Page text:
The PoPI Act - 10 Things you must do nowTo become compliant with the PoPI Act does not happen overnight.  Here are the ten things you must do now (in no specific order).

You have to work at it.  You also do not have much time left before the full force of the Act kicks in.

The areas of our biggest concern are the following:

  • Cross-border transactions, including EU countries where the GDPR framework – similar to our PoPI Act – applies.
  • Outsourcing of processes.
  • Collection and processing.
  • Retention and destruction.
  • Data Security.

Here are the ten things you must do now, we believe.

1       Appoint a PoPIA Implementation Team

We believe that companies with 50 or more employees should establish a PoPIA Implementation Team (“PoPI Team”).  It’s role and function is to oversee and co-ordinate the process of becoming PoPI compliant.  This team is lead by the Compliance Manager, reporting to the Audit & Risk Committee of the Board.

2      Identify Sources and Usage of Personal Information

The typical sources are your personnel, suppliers, service providers, and clients.  Lesser-known sources are failed job applicants and security gate visitors.  Even visitors to your website if they leave some details behind.  Visitor identity management becomes important.

The PoPI Team takes responsibility to fully understand the need for, processes, and usage of personal information across all Departments.

3      Develop an Opt-in Authorisation form

In general, an “opt-out” or “unsubscribe” option only is currently available.  If you do not like some of the hordes of newsletters and emails you receive daily, you have to opt-out.

Never mind how they got your details in the first place.

Not any more.

From 1 July 2021, you have to grant specific opt-in authority for your personal information to be used, including the purpose for which it will be used.

4      Managing Risk & Compliance issues

If not already done:

  • implement a company-wide enterprise risk and compliance management solution, and
  • appoint a compliance manager responsible for company-wide legal and regulatory compliance.

Utilise the Heads of each Department to define and review the risk and compliance issues particular to his/her department.  The Compliance Manager must be made responsible to coordinate, manage, and oversee implementation.  Reach agreement on the risk mitigation and compliance procedures needed.  Remember always that compliance requires a balancing act between the rights of the data subject and that of your company.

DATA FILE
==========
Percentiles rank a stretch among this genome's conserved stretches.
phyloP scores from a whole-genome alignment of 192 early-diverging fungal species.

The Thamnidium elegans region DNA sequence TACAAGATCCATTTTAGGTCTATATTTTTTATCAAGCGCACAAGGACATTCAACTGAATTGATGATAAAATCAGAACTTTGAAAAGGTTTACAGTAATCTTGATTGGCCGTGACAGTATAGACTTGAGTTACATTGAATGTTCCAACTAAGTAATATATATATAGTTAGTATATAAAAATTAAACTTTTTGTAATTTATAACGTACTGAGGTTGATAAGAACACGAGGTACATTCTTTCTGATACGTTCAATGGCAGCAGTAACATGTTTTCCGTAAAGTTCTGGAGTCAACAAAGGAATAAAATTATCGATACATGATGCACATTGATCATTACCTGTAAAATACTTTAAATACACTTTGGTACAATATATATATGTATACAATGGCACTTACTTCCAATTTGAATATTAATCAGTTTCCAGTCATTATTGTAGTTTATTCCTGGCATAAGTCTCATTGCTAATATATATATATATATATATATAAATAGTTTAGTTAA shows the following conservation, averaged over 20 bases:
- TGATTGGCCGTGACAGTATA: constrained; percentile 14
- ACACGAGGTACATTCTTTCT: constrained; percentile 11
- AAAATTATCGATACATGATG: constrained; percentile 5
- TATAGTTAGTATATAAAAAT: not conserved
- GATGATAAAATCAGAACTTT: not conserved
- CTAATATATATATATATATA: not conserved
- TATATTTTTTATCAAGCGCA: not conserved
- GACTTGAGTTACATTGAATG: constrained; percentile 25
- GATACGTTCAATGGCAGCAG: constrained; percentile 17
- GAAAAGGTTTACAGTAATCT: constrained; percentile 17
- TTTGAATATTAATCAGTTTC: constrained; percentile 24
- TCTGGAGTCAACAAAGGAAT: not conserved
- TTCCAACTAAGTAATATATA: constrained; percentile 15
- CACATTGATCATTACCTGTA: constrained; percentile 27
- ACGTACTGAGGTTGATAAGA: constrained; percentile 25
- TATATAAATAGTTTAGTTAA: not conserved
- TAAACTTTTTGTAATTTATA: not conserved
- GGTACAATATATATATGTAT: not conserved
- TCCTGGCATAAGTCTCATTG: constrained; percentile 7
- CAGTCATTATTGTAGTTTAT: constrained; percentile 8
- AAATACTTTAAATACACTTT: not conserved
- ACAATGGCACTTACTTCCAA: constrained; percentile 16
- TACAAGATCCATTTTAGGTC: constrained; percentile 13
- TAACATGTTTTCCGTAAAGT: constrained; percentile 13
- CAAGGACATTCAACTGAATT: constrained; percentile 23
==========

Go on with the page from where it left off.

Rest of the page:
Data access and data security measures have to receive specific focus, particularly deliberate data breaches committed by aggrieved staff.

5      Implement an Incident Management procedure

If not already done, design, and implement an Incident Management procedure.  This should be integrated with the Risk & Compliance solution.

Reportable incidents should not be the responsibility of the Compliance Manager.  It should fall under a committee comprised of senior managers with different skills sets, and lead by the Head of Internal Audit.

6       Bring management of all data records onshore in SA

Data processing of personal information records has to be done inside South Africa unless each data subject has granted specific consent for it to be done outside SA.

Thousands of businesses make use of CRM systems such as SalesForce and ZohoCRM, neither of which host their services in SA.  This must be attended to.

7       Heads of Departments must take responsibility

All Heads of Department where personal information records are maintained, must undertake a detailed analysis and assessment of the processes and procedures hitherto followed to gather, record, amend, use and delete personal information records of data subjects.

These are typically the Debtors, Creditors, HR, IT, Finance, Marketing, and Security departments.

8      Assess third-party service providers’ processes

Many companies make use of the specialist services of third-party service providers, particularly in the HR field.

Oversight of their ongoing compliance with the provisions of the PoPI Act must form part of the service agreement you have with each of them.

9      Review all Access Control procedures

Data breaches happen when inadequate access control procedures are in place.  This mostly applies across the company’s IT network but includes access to the premises of the company and even gaining access to a senior official at the reception desk.

The compliance Manager must regularly review these processes.

10    Directors, Executives & Staff awareness programs

The Audit & Risk Committee of the board should initially drive the development and operation of a series of awareness programs within the company.  The Compliance Manager should develop these and must ensure that it forms part of all induction programs applicable to new directors, executives, and staff.

A PDF version of this article can be printed here.